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Tamatebako

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Album Review

If you were planning to record an ambitious and quirky pop album and had your choice of collaborators, Mike Watt might not be one of them — there's no arguing the man's tremendous talent as a bassist and songwriter, but his pedigree is in punk and hard rock, not indie pop. But clearly Sam Dook of the Go! Team is more imaginative than most of us; he teamed up with Watt to form the side project Cuz, and their first full-length album, Tamatebako, is a curiously marvelous triumph, a set of songs that leaps through hoops of style and culture and always land gracefully on its feet, ready to dance. Ranging from the nervous indie rock of "Houdini" and "W/No Bee StIng" or the "Sonic Youth with a dance beat" sound of "France Gnarl" to the moody acoustic landscapes of "Thinkin' About Thinkin'," and the languid, sadly beautiful drifting of "Fickle Fortune," each song on Tamatebako has a personality of its own, but they fit together marvelously, and Dook's beds of percussion, guitar, and electronics are a fine match for the rich, melodic framework of Watt's bass, while the craggy warmth of Watt's voice turns out to be just the right touch for tunes like "Song for Ronnie" and "Slipstream" (his abilities as a vocalist have rarely been used to better advantage than they are here) and make a nice complement for Dook's reedier, British-accented voice. Dook and Watt also have an impressive collection of guests on board, from Petra Hayden on strings and vocals to beat poet and novelist Charles Plymell, who provides a memorable dramatic reading for "Sand and Bones." Tamatebako is witty, thoughtful, and engaging music that isn't afraid to take chances or shift gears en route, and Dook and Watt's unlikely partnership results in an album that's fresh and distinctly pleasurable.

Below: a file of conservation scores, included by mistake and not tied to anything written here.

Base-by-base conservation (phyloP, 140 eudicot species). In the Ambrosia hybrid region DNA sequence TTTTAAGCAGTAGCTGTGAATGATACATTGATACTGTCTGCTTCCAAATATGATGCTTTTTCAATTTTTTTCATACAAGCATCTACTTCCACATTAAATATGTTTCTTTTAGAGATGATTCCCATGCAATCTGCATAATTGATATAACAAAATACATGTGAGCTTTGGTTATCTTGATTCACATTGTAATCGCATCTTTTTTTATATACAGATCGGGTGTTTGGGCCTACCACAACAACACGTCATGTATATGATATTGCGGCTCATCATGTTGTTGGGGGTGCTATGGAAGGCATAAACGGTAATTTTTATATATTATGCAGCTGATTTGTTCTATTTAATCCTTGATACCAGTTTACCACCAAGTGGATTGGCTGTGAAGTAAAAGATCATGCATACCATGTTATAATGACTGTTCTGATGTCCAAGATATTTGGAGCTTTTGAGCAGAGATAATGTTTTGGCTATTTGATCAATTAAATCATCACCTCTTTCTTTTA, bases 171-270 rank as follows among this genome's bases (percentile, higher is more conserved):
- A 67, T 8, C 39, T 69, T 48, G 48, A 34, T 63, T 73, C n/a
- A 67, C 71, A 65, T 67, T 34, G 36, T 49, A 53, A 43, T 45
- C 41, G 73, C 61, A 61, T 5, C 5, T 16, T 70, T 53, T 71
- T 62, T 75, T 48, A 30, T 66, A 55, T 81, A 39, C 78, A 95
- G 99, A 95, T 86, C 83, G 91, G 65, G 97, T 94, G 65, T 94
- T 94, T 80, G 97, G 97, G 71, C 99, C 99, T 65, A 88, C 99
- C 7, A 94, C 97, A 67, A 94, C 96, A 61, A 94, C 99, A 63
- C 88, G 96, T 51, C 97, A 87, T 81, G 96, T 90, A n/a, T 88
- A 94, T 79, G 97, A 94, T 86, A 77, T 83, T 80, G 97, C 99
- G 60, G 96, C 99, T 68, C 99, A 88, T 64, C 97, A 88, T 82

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Tamatebako, Cuz
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